This market is starting to get interesting from a bearish perspective – again. As you know, my background view is this: I expect the US stock markets to complete their five-year-plus rallies, and then suffer huge down moves to below the March 2009 lows. That is my background scenario.
If I am correct, then a well-timed short trade should pay handsome dividends that could grow over many months in a short-and-hold trade. These are very unusual for a swing trader, as my normal trades last anywhere from a few days to only a few weeks.
Locating the tops over the past few months has been very tough, I confess. But I have been successful in identifying several temporary tops along the way – and taking decent profits on the down swings – but every time, the markets have swung back up and made new highs. It has been a little frustrating, to say the least!
This might be the start of the big move down
In my last post on the Dow on 14 April, I outlined how I analysed the market and made a successful short trade based on identifying a tramline kiss and the subsequent scalded-cat bounce for a tidy 400 pips profit.
Every time the market has made a new high and then moved down off that high, I become encouraged with the prospect – this could be the big one!
But now, I have some very good evidence (although not conclusive) that this last push up was the final thrust which kicks off the big move down.
After taking the profit on my latest short trade, the market roared back up to confirm the A-B-C pattern, but crucially, has not made a new high. The closing high on the Dow remains the December 31 high at 16,600. Basically, the market has gone nowhere in four months.
How I know when a bull trend is ending
This was the hourly chart I showed last time:
Since the market bounced up off the lowest tramline, the move down was in reality an A-B-C and not a 1, 2, 3 of a five-wave pattern, as I first suspected. The rally carried above the wave 2 high last week and that move cancelled out my five motive waves suggestion.
Why am I so keen on finding a motive pattern down off a high? It is simply because a five-wave move with the right characteristics is the clue that the bull trend is likely over. That is standard Elliott wave theory. If I can identify that pattern, I may well have identified the start of a big wave down.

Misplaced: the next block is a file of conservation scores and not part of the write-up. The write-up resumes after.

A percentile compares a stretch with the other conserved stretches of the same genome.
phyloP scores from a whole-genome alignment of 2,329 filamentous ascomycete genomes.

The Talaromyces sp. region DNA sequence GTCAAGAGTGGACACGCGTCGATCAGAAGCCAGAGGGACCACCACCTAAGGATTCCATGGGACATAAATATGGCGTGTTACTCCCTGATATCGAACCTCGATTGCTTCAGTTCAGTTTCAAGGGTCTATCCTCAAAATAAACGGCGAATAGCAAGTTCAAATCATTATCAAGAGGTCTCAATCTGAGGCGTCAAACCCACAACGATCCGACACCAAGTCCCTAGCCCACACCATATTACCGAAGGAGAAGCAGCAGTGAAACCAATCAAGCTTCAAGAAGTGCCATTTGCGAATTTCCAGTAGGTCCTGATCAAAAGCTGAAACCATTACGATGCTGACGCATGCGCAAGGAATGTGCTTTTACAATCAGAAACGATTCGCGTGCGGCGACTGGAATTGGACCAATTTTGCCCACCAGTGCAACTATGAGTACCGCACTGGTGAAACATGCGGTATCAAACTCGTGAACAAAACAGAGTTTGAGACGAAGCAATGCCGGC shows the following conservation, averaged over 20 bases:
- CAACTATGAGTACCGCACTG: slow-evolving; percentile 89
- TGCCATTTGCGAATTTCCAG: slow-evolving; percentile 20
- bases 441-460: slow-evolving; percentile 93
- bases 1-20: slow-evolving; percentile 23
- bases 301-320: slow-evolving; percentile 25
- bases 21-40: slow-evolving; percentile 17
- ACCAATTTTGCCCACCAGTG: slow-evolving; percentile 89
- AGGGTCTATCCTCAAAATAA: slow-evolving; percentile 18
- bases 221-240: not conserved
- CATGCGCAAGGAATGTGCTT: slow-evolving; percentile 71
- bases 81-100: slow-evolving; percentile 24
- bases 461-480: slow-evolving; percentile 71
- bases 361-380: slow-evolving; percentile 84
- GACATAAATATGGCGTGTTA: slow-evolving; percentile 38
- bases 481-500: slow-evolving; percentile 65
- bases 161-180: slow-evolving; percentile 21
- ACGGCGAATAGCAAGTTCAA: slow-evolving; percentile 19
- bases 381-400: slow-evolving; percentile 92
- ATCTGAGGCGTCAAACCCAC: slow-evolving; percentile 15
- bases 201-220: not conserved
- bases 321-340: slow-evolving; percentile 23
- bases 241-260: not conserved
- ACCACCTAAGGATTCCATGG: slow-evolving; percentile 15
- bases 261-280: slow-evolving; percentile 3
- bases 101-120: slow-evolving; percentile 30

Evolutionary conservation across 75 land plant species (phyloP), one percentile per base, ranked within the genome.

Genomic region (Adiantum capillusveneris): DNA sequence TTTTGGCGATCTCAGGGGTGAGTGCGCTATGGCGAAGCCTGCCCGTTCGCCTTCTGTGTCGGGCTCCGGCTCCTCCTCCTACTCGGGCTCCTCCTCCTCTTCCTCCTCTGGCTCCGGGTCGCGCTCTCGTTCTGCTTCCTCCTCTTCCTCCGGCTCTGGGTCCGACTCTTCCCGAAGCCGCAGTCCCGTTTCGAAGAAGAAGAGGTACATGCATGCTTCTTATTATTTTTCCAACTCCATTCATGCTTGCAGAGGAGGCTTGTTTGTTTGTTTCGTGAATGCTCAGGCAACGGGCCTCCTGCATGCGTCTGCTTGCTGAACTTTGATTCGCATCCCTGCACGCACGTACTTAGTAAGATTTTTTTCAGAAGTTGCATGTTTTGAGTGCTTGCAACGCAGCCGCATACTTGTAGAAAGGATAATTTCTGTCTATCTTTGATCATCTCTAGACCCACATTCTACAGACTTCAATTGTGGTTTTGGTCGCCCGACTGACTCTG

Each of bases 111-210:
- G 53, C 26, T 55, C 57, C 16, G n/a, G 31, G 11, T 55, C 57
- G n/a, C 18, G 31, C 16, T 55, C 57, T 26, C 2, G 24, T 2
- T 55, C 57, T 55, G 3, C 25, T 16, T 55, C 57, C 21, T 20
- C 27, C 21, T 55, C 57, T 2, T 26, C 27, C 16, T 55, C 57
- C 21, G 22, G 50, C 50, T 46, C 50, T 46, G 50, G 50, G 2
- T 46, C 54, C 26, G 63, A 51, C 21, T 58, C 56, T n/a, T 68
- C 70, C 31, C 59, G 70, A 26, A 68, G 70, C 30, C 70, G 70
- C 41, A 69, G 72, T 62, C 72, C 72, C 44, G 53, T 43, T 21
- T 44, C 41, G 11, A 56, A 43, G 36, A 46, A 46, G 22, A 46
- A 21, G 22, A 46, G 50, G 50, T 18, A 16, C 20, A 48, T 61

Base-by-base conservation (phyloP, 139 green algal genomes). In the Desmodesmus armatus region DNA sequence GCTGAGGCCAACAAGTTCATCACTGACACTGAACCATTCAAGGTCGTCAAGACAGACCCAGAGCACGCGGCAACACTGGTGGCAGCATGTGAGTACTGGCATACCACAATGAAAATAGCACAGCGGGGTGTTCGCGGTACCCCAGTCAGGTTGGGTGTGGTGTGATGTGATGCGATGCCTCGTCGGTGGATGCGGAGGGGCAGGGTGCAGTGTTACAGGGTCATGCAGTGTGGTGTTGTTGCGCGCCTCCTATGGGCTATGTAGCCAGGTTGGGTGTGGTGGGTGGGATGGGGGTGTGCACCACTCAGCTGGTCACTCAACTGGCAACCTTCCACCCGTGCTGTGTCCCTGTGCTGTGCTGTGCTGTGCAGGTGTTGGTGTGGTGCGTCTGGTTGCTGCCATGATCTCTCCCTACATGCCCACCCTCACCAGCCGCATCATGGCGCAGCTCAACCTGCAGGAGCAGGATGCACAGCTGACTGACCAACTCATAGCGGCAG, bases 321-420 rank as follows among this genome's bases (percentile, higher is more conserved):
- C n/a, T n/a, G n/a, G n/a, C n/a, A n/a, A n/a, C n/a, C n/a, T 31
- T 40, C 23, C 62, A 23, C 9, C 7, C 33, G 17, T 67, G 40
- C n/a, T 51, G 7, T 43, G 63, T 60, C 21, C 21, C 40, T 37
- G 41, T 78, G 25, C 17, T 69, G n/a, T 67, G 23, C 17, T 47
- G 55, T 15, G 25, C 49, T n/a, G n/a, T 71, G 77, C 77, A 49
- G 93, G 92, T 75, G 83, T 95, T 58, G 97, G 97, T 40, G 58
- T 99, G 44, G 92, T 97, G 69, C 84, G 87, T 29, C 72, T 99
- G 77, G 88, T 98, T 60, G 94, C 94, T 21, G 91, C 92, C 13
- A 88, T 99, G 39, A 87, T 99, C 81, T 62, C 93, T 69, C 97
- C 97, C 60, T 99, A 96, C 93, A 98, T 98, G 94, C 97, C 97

What are the right characteristics? I need to see a long and strong third wave and a clear division into three waves down and two counter-trend waves up. I would also like to see a positive-momentum divergence at the wave 5 low. This could show up on the hourly chart or even the 15-minute chart.
The perfect low-risk trade
On Thursday, this is what I found on the 15-minute chart:
There was a gap created on the way up from a bullish Ukraine break-through reaction.
But look at what happened shortly thereafter – the market made a slight new high and broke sharply in five clear waves with my wave 3 long and very strong, then a new low in wave 5 and a large positive-momentum divergence there. Perfect!
Because I was anticipating this break, I entered a sell order on the break of support in the 16,530 area with protective stop just above the high at 16,570 for a very low risk of 40 pips.
Remember, I am only interested in low-risk trades – trades where I can place a sensible stop-loss a small distance away from entry. This one fits the bill beautifully.
We’ve only had three waves down so far
The other terrific low-risk entry point was the wave 4 high, which was a typical move back up to kiss the underside of the resistance zone (formerly support). This was a textbook example of how support zones turn into resistance after a break.
On Friday, the market moved even lower and that caused me to re-assess my Elliott wave labels. Now, I have a clear motive wave pattern forming:
The first thrust down is my new wave 1, the rally to pink resistance is wave 2 and the very long and strong wave down is wave 3. Note the positive-momentum divergence that warned of a likely bounce.
And late on Friday, the market made a small correction which is part of wave 4. As I write this morning, the market is extending higher in wave 4.
Now, wave 4 has two options as I see it.
The first option is that the market declines immediately below the wave 3 low in wave 5. The other option is for wave 4 to develop more to the upside before then moving down to new lows in wave 5.
Eagle-eyed readers will have spotted that we have only three waves down so far – just as we did in mid-April (see 14 April post). So the possibility remains that this is just another corrective A-B-C before new highs are attempted.
Confirmation of a five-wave pattern would be provided if the market moves much below the wave 3 low at the 15,330 area. This is my line in the sand. And if we do have an A-B-C, the rally will carry above the 16,450 area. That would be a sensible place to lower the protective stop.
Will the bears be roaring in pain or pleasure?
This is a good time to go to the long-term daily chart to keep us on the rails (pun intended):
Here is my excellent tramline quartet. The two recent lows are touch points on T1 and the recent rallies have made kisses on T2. T3 has the December 31 high as a kiss touch point and T4 has the notorious 22 May spike high touch point.
The key resistance area is the 16,600 area marked in pink. A break above that would set the bears roaring – in pain. But a break of T1 would make them roar – in pleasure.
If you’re a new reader, or need a reminder about some of the methods I refer to in my trades, then do have a look at my introductory videos:• The essentials of tramline trading
• Advanced tramline trading
• An introduction to Elliott wave theory
• Advanced trading with Elliott waves
• Trading with Fibonacci levels
• Trading with 'momentum'
• Putting it all together